Britain prospers on edge of Europe
The British Consul-General is hosting a reception today to mark the occasion of Queen Elizabeth II's 77th birthday, which was officially celebrated in London on the first Saturday of this month.
The Queen was crowned in 1953 and has seen nine prime ministers come and go. Today, under the leadership of Tony Blair, she rules over a Britain that is experiencing one of the most buoyant economic periods since she came to the throne.
Despite remaining outside the eurozone, Britain will continue to outperform its European neighbours and attract more overseas investment than they do this year and next, analysts forecast.
The British government's delay in deciding whether to adopt the euro means Britain will continue to operate outside the single currency for at least several more years. More time is needed for its economy to converge with the eurozone and a national referendum will have to be held on whether to join.
However, economists believe this delay in joining will not adversely affect the British economy. They predict it will continue to expand faster than the eurozone's because it is more flexible, and Chancellor of the Exchequer Gordon Brown has greater financial freedom to boost growth.
ING Bank forecasts that Britain's gross domestic product will grow by 1.7 per cent this year, four times faster than that of the eurozone, which will edge up 0.4 per cent.
In 2004, GDP growth will pick up to 2.5 per cent in Britain and 1.4 per cent in the eurozone, ING estimates.
Mark Cliffe, chief economist at ING, said: 'The UK delay in joining the euro is unlikely to have a dramatic effect. The financial markets had expected that we would not go in soon. I do not expect a referendum in the current parliament, which is expected to run into 2005.
'Britain will continue to outperform the eurozone during the rest of this year and into next year, because Mr Brown has more room for manoeuvre with his fiscal policy. Also, Britain's economy is more flexible than the eurozone's.'
Unlike eurozone members, Britain is allowed to expand its budget deficit beyond 3 per cent, which allows more money to flow into the economy, an important impetus to growth during a downturn.
British workers can be hired and fired more easily than their Eurozone counterparts, and can be less costly to employ because employee-related taxes are lower in Britain.
Mr Cliffe said it was not clear what impact eurozone membership would have on Britain's economy. The government forecasts Britain's trade with the eurozone countries will increase by a wide band of between 5 per cent and 50 per cent over 30 years if it joins.
Deciding on when to adopt the currency would have repercussions for the economy, he said.
'If we had joined in 1999, it would have been a disaster, because the entry level of the pound would have been too high and interest rates would have been too low. We would have had a boom in the first couple of years of membership and then this would have led to a recession. We are now at just about the right level for euro entry,' he said.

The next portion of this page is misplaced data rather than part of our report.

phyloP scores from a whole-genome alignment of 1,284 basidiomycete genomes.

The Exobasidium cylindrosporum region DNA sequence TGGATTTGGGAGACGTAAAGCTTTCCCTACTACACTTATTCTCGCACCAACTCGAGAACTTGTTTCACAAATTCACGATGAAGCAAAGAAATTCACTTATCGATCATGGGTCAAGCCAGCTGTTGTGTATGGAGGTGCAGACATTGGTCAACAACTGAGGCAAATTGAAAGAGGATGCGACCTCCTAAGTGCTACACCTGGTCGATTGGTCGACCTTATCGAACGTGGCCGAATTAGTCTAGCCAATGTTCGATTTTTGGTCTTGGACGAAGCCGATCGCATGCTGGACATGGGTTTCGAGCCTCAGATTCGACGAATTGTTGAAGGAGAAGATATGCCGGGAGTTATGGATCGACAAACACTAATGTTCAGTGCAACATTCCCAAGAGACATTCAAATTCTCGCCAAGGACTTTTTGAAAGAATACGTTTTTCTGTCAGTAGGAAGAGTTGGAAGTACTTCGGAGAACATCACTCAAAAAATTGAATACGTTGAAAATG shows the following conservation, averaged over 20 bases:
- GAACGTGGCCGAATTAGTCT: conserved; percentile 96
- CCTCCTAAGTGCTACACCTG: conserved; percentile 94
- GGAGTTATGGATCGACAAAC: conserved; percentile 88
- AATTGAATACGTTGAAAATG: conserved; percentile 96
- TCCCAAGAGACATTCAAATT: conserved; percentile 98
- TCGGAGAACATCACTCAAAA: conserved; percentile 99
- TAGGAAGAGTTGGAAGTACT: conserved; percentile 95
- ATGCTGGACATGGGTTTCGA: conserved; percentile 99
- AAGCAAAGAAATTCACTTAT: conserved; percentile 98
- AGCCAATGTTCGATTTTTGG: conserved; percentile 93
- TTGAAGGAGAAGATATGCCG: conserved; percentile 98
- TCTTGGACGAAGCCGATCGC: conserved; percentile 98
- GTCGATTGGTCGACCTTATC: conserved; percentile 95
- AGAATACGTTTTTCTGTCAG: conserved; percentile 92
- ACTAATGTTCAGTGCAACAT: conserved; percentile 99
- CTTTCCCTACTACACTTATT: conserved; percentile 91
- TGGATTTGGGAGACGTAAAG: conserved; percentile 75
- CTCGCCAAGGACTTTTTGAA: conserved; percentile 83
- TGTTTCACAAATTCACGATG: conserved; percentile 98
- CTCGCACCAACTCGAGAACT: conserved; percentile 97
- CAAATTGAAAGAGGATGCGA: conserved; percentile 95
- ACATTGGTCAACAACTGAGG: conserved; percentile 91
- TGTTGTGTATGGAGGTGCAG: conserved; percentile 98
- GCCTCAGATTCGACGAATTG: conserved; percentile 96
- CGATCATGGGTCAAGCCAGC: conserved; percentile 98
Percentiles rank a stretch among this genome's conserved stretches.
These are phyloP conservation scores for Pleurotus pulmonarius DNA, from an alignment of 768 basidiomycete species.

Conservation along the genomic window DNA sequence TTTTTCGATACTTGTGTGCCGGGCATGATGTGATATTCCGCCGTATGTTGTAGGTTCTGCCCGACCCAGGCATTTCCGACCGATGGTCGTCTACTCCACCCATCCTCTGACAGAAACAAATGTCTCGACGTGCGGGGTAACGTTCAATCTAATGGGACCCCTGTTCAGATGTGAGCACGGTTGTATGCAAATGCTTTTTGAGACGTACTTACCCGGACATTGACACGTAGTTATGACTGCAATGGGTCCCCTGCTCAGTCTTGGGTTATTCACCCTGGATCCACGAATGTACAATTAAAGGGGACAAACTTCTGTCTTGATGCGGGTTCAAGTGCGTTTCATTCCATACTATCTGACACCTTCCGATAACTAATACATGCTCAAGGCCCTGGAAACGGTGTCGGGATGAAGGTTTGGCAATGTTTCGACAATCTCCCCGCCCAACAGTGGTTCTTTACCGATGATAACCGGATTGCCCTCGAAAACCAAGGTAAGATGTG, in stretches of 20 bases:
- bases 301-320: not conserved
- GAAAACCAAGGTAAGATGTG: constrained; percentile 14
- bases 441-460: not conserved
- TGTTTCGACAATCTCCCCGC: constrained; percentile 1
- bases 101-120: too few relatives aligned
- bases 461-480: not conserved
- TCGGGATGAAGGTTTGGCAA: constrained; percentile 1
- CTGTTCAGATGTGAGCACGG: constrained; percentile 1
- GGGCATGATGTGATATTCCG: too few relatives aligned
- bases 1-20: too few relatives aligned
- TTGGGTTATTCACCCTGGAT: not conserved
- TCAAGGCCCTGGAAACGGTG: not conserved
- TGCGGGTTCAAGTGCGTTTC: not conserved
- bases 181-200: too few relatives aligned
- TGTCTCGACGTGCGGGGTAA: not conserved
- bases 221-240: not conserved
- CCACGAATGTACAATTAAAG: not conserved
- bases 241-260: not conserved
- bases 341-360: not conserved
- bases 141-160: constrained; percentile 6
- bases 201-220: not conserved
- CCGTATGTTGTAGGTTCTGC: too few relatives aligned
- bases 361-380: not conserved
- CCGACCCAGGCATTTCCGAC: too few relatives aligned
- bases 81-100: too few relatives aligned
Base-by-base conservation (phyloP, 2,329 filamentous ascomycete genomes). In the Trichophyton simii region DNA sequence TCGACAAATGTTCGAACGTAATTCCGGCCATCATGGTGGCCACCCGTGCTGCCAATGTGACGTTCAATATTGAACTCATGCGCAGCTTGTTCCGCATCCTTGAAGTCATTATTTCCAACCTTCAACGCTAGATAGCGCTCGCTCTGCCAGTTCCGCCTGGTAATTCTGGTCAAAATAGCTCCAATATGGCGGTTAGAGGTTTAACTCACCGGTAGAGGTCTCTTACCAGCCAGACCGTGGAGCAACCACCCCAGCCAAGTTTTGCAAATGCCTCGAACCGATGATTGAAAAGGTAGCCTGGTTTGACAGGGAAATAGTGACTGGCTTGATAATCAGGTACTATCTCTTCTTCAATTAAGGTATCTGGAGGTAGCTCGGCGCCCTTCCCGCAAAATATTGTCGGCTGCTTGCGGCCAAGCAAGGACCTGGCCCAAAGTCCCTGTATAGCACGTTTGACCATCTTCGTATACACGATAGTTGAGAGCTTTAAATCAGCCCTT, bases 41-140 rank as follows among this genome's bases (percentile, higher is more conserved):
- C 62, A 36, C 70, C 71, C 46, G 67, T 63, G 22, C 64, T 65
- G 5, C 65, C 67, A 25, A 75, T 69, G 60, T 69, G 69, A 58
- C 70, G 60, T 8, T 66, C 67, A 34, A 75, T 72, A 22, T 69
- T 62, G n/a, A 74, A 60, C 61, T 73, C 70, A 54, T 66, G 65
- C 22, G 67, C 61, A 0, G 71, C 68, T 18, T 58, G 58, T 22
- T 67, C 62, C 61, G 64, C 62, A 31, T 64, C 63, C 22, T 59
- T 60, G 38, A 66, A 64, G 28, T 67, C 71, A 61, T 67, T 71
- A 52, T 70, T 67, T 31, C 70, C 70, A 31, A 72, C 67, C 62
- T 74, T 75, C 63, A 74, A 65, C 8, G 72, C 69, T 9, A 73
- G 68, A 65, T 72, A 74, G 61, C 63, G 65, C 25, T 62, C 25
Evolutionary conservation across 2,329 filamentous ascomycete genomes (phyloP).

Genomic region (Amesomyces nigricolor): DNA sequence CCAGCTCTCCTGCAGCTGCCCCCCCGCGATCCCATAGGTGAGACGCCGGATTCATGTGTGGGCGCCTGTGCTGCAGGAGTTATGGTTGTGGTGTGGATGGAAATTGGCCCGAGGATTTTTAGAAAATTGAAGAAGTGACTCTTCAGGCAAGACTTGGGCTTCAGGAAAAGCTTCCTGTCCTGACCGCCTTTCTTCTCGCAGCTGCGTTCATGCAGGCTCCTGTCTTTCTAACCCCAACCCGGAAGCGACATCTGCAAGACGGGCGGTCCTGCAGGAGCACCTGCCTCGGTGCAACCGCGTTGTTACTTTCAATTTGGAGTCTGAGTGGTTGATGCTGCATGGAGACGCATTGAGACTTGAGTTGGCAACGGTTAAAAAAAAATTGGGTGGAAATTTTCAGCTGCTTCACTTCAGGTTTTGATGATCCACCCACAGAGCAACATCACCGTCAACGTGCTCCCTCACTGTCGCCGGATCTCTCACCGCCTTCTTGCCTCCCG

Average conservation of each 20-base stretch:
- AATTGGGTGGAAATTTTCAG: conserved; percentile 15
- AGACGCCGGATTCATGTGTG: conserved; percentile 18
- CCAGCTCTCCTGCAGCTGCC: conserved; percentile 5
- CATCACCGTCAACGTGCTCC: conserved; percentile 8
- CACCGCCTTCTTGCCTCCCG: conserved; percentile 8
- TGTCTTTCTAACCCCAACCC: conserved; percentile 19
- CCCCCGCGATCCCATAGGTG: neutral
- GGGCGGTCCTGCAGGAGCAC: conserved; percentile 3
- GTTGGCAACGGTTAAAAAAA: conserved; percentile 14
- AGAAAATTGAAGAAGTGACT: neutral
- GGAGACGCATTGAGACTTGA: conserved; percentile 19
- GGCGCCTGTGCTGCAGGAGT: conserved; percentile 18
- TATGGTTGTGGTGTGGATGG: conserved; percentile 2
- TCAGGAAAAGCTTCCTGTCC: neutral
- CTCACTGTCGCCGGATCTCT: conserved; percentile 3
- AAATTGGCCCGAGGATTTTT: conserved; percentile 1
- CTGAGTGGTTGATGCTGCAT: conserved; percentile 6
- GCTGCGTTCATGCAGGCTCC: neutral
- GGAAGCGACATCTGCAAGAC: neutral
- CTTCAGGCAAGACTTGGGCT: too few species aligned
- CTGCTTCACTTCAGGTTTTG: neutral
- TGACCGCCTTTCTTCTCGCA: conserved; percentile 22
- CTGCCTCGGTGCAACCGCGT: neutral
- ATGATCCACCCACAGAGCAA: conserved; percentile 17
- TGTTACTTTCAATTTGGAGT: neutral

However, some economists believe that joining the eurozone now might damage the British economy because several eurozone countries are teetering on the edge of recession, and, in the case of Germany, deflation.
'There is a dispute among economists about whether such short-term volatility would cause long-term harm,' he said.
Mr Cliffe said eurozone countries were frustrated by Britain's decision to delay a decision on membership, particularly those that wanted reform of the European Union's economic policies.
'The more liberal members of the eurozone will be disappointed because they had been hoping that, with its diplomatic clout, Britain would champion greater liberalisation in Europe,' he said.
'It is generally recognised across Europe that the UK is at the forefront of arguing for the Anglo-Saxon [liberal economic] model, but there is enormous internal opposition in some quarters because it is contrary to the continental European social democratic model.'
Despite its position on the eurozone sidelines, Britain is considered a model for economic reform in some European countries.
'Flexible employment is an area where some European nations are following the UK, though there is opposition. Not being a member of EMU [European Monetary Union] is not critical in putting this argument across,' Mr Cliffe said.
The eventual convergence of the British and eurozone economies was being helped by Mr Brown bringing his inflation policy into line with that of the European Central Bank, Mr Cliffe said.
From November, Britain will adopt the same style of inflation measurement and the same 2 per cent inflation target as the ECB.
An obstacle to membership is the dispute between Mr Brown and the ECB over the latter's insistence on eurozone countries keeping their budget deficits below 3 per cent.
Mr Brown wants these budget deficit rules relaxed before Britain joins the euro.
Figures from Ernst & Young published this month, show Britain remains the most popular country for overseas investors in Europe. According to the Ernst & Young European Investment Monitor, a fifth of inward investment into Europe came to Britain last year.
London retained its top ranking as the preferred regional destination for investment in Europe, securing 125 projects last year, a 33 per cent increase on 2001.
Barry Bright, director of the Ernst & Young location advisory team UK, said: 'The UK, and London in particular, still continue to punch well above their weight in inward investment terms in Europe. To continue to do so, its efforts must not be sidetracked by the euro.'